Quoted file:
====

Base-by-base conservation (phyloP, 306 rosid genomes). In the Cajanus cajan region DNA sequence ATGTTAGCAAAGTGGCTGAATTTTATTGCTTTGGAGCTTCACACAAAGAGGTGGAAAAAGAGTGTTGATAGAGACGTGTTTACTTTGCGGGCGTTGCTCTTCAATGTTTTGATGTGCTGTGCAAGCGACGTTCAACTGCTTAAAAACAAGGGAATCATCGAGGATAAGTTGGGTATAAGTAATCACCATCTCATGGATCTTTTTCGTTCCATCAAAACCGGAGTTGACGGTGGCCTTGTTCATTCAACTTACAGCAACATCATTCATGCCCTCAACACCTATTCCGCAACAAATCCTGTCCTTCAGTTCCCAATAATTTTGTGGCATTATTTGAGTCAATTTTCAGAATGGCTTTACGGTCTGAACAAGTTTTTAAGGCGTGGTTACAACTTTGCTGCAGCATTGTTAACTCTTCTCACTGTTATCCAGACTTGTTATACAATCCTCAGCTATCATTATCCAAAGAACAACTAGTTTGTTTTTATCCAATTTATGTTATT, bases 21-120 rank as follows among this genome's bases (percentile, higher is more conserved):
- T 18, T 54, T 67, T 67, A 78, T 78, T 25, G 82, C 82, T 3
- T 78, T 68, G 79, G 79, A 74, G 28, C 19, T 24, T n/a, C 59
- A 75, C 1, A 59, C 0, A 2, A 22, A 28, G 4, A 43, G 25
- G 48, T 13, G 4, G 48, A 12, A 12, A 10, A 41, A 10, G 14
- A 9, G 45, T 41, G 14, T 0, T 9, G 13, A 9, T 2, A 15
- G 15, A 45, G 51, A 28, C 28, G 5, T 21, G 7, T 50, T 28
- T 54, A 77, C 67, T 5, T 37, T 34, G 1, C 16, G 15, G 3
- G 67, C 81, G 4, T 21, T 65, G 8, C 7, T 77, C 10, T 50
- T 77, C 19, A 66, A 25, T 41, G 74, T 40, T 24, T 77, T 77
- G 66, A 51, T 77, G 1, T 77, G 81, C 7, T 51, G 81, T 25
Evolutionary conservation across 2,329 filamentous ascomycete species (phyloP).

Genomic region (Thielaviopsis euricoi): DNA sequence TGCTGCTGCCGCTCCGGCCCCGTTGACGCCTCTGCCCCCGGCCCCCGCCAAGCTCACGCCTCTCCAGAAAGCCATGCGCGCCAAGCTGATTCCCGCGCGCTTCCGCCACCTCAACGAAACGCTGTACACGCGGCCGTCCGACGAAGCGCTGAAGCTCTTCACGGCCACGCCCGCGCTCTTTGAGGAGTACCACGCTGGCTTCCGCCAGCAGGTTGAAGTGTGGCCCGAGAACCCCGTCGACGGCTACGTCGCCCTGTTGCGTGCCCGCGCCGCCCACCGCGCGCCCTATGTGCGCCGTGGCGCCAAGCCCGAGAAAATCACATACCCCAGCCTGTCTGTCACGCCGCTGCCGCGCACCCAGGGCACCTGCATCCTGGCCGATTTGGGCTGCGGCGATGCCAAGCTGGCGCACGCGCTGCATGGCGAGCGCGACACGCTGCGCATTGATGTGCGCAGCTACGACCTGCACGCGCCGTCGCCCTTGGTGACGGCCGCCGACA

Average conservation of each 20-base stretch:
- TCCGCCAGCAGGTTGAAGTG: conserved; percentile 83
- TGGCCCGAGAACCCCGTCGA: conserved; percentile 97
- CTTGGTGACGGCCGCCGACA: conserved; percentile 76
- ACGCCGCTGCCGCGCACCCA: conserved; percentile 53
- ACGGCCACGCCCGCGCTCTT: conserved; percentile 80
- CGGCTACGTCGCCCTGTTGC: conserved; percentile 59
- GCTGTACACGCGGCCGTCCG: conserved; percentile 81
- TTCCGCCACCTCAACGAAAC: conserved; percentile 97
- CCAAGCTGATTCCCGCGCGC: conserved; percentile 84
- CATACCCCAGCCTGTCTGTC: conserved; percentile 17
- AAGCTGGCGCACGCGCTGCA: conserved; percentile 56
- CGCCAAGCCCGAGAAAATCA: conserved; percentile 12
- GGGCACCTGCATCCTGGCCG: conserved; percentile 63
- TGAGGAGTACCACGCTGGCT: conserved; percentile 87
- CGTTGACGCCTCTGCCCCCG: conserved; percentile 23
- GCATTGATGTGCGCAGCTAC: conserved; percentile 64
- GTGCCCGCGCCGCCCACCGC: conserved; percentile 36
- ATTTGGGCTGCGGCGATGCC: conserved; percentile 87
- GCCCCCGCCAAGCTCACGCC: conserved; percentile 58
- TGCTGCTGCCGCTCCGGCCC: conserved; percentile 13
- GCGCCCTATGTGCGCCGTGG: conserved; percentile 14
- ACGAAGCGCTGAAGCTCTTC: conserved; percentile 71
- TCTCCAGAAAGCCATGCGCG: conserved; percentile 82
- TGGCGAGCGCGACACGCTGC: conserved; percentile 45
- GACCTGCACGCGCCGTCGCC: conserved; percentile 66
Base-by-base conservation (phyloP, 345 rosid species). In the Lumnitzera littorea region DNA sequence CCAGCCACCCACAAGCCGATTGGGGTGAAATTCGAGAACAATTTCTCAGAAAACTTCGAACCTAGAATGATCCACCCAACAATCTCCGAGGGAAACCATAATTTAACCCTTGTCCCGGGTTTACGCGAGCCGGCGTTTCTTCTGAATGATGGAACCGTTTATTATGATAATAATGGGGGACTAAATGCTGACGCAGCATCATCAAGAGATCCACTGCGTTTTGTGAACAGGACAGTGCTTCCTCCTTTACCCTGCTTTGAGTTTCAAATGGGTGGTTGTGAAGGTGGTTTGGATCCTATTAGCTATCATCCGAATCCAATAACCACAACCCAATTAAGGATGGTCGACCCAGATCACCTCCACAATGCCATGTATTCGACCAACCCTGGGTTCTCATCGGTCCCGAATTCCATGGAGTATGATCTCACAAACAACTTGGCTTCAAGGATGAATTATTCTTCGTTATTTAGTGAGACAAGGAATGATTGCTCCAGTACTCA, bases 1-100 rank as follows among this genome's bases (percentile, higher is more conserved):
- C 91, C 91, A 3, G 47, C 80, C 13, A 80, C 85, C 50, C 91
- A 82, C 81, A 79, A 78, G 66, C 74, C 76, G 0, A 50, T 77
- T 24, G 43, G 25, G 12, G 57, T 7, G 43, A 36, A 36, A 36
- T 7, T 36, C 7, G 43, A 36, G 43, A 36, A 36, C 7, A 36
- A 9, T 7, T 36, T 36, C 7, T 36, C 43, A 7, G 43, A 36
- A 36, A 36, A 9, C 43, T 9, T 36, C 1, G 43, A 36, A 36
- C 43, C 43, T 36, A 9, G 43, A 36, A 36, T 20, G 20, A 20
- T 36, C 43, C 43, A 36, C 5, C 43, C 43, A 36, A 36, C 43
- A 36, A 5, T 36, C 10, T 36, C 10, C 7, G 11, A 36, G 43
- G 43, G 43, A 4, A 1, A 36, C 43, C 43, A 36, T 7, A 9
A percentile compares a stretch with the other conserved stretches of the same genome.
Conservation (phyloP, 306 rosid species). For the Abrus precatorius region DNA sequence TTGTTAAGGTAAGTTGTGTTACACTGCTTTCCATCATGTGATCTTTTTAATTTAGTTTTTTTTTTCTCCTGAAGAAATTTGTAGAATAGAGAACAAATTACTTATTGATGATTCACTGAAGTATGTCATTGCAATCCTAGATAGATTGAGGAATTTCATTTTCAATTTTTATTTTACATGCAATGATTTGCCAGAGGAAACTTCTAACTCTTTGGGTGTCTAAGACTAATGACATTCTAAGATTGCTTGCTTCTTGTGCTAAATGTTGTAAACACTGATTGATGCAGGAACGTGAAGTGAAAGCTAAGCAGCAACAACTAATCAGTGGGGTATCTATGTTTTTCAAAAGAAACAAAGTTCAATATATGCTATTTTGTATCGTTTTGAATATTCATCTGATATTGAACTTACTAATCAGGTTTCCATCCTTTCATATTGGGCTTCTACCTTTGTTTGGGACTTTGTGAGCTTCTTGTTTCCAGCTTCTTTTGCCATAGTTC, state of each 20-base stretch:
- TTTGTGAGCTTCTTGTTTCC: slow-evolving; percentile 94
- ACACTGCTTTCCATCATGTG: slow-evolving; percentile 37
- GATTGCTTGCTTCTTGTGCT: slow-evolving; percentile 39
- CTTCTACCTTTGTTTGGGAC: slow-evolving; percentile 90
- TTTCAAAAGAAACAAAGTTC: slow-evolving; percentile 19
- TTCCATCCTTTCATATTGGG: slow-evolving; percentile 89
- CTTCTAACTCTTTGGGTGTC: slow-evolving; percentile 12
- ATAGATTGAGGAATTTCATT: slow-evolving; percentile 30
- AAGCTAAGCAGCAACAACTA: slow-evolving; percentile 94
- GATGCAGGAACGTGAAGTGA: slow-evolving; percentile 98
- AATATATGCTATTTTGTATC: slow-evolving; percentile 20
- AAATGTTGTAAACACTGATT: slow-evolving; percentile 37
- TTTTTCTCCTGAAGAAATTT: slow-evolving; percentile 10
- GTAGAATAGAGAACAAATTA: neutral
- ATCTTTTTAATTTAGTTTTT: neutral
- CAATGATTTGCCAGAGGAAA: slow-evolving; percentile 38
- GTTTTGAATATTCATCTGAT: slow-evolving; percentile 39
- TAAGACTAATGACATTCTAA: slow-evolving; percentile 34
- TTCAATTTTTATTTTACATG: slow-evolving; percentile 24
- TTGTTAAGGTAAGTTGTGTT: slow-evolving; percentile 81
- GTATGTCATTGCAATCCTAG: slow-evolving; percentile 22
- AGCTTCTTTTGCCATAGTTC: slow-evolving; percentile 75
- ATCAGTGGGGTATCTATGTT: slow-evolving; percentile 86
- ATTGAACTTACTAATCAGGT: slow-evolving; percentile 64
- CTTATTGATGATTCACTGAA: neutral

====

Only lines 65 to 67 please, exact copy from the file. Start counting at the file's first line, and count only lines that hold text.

- TTTTTCTCCTGAAGAAATTT: slow-evolving; percentile 10
- GTAGAATAGAGAACAAATTA: neutral
- ATCTTTTTAATTTAGTTTTT: neutral